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Sapindaceæ

The Soap-Tree Tribe

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Sapindaceæ
Sapindaceæ

Key characteristics

Trees, shrubs sometimes having tendrils, and a few herbaceous climbing plants. The stem has frequently several distinct axes of growth. The leaves are alternate, compound or simple, with or without stipules, often marked with lines or pellucid dots. The flowers are on branching stalks or panicles, small, generally white; the calyx is more or less deeply parted in four or five divisions, imbricated in the bud. The petals are four or five, occasionally absent, alternate with the sepals, inserted on the base of the disk, sometimes having an appendage in the inner side. The disk is fleshy, expanding between the petals and the stamens. The stamens are seometimes in separate flowers, they vary from eight to twenty; the filaments are free or combined at the base; the anthers turn inwards and burst lengthwise. The ovary is three-celled, the style simple, or more or less deeply two or three cleft. The fruit is sometimes a capsule, two or three halved, sometimes extended at the back into a membranous wing, sometimes fleshy and whole. The seeds contain no albumen, the embryo is usually curved or spirally twisted.

This Order has an affinity with the Horse-chesnut and the Maple tribe; with the former, in the saponaceous properties of the fruit; with the latter, in the winged fruit of some species.

The curved or twisted embryo is a general character of the Order, poisonous properties exist in many of the plants.

Select plants in this order

Not all plants listed are illustrated and not all plants illustrated are listed.

  • Sapindus is derived from Sapo-indicus, Indian soap, the pulpy fruit being used by the Americans in washing linen, for which purpose it is very efficacious, requiring only cair to avoid injury from the acrid properties.
  • The fruit of S. Saponaria, the common soap-berry, is about the size of a cherry, inclosing a shining black seed: the whole plant but particularly the fruit, is poisonous to fish.
  • The flowers of S. juglandifolius (1) are of insignificant appearance, but of curious construction, the petals smooth and outside, but densely downy on the inner surface, where there is a two-lobed appendage arising from the claw, also downy; the stamens are hairy on the lower part.
  • The leaves of S. frutescens (5)* are eleven inches long and three wide; the outer skin of the fruit is of a fine red colour, the inner pulp yellow, containing one black seed enveloped in a membranous covering. These glossy seeds were formerly brought to England and used as buttons, sometimes tipped with silver, and considered vyer ornamental as well as durable. In this and other species one of the cells alone ripens the seed, another remains imperfect at the base.
  • S. esculentus affords a fruit much relished by the inhabitatnts of Brazil.
  • Melicocca bijuga (2) is a tall elegant tree with shining foliage. The terminal branches bear numerous small white flowers of very grateful odour. The inner pulp of the fruit resembles the yolk of an egg in appearance, and has a sweet taste mingled with a little acid. In some parts of South America and in Jamaica it is much cultivated.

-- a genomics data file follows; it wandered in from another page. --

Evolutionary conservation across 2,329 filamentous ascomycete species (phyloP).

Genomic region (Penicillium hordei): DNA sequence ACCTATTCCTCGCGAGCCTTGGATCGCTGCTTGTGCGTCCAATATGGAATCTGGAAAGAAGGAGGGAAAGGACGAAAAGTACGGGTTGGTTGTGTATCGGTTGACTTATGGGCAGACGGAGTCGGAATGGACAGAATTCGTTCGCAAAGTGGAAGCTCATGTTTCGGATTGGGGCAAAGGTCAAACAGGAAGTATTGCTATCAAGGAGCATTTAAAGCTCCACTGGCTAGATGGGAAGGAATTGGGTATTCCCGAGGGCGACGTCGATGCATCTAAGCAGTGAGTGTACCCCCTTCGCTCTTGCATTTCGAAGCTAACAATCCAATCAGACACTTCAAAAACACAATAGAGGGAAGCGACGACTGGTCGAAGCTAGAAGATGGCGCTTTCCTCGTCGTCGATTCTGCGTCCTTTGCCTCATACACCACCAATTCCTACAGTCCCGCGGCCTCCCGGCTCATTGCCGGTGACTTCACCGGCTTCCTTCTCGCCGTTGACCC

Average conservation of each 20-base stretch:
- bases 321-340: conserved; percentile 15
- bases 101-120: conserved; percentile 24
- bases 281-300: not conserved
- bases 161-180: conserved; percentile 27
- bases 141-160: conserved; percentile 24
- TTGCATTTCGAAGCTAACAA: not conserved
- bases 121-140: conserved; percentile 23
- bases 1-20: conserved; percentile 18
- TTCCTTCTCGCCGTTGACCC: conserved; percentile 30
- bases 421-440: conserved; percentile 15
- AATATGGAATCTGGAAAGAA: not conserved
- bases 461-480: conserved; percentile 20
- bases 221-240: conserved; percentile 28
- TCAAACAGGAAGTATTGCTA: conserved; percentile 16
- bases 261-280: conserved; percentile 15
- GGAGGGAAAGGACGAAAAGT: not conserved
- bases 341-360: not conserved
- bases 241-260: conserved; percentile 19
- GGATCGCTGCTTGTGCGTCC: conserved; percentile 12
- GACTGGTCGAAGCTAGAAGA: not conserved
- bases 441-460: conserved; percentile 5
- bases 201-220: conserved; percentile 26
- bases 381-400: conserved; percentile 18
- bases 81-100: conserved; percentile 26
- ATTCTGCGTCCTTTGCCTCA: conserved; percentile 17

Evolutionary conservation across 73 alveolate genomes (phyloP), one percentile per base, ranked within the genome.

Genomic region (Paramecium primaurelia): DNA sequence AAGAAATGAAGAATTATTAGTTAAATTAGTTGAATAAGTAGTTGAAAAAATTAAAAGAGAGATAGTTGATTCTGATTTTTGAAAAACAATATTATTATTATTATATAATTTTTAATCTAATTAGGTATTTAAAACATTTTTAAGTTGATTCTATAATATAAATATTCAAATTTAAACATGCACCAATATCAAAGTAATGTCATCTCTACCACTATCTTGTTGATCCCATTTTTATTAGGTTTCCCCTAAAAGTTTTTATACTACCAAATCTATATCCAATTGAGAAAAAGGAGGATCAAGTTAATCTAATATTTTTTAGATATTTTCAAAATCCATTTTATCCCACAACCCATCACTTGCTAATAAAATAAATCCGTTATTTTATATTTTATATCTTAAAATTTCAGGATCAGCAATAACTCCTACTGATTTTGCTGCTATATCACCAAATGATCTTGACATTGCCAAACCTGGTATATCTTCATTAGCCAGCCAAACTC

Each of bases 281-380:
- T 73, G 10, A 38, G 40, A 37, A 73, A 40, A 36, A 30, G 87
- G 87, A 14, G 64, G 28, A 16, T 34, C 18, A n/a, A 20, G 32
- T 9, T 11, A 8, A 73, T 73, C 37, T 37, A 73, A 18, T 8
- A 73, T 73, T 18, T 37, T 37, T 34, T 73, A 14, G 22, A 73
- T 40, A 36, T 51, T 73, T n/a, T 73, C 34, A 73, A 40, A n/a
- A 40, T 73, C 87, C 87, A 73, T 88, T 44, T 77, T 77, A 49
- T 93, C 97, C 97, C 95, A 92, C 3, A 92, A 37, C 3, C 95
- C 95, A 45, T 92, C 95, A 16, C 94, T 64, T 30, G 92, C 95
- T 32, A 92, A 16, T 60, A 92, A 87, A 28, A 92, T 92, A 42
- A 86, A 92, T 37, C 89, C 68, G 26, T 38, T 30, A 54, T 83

• Nephelium Litchi (3) is a favourite fruit in China, frequently brought to England in a dried state, and esteemed, although it possesses in a strong degree the peculiar mixture of sweet and acid flavour.
  • N. Longan is another species, the fruit of which is eaten in China.
  • Cardiospermum is a slender climbing plant, named from having a white heart-shaped scar on the black seed; the triangular capsule of C. halicacabum is extended at the back into membranous wings, whence it is sometimes called the Balloon vine. The flower-stalk has a pair of curling tendrils below the triple division; the petals are four, small and white; the singularity of the seeds appears to have early attracted the notice of travellers in the East and West Indies, for plants were raised in England in 1594. Although so slender in its growth, it climbs to the tops of the highest trees in Jamaica; various parts of the world are suited to it, being found at Rio Janeiro, in New Holland, Otaheite, and other isles of the Pacific Ocean.
  • Urvillea (6) is a genus of a very similar aspect, and graceful climbing character, having compound triple leaves with tendrils at the base of each.
  • Serjania is another genus of the same class.
  • Paullinia pinnata is a strong narcotic poison, used by the natives of Brazil slowly but surely to destroy life.
  • The fruit of Pappea capensis is eaten at the Cape, and an oil is obtained from the seeds.
  • Ophiocaryon (7) shows the twisted embryo in the highest degree.

Locations

This Tribe inhavits most parts of the Tropics, especially of South America and India; it is found in Africa. Dodonea represents it in Australia. It is unknown in the United States of America, in Europe, and in all cold countries.

Legend

  1. Sapindus juglandifolius, Walnut-leaved Soap-Tree. Rio Janeiro.
    1. Flower, magnified.
    2. Petal, front.
    3. Petal, back.
    4. Section of Ovary.
  2. Melicocca bijuga, Honey-Berry. Jamaica.
    1. Flower,
    2. magnified.
    3. Seed.
  3. Nephelium Litchi, Chinese Litchi, China.
    1. Seed.
  4. Cariospermum anomalum. Brazil.*
    1. Stamen and Calyx, magnified.
    2. Section of Ovary.
    3. Upper Petal.
    4. Lower Petal.
    1. Fruit of S. frutescens.
    2. Fruit, open.
  5. Membranous Capsule of Urvillea glabra.
  6. Ophiocaryon paradoxum, Demerara Snake-Nut.

*4 was not pictured in the original illustration.

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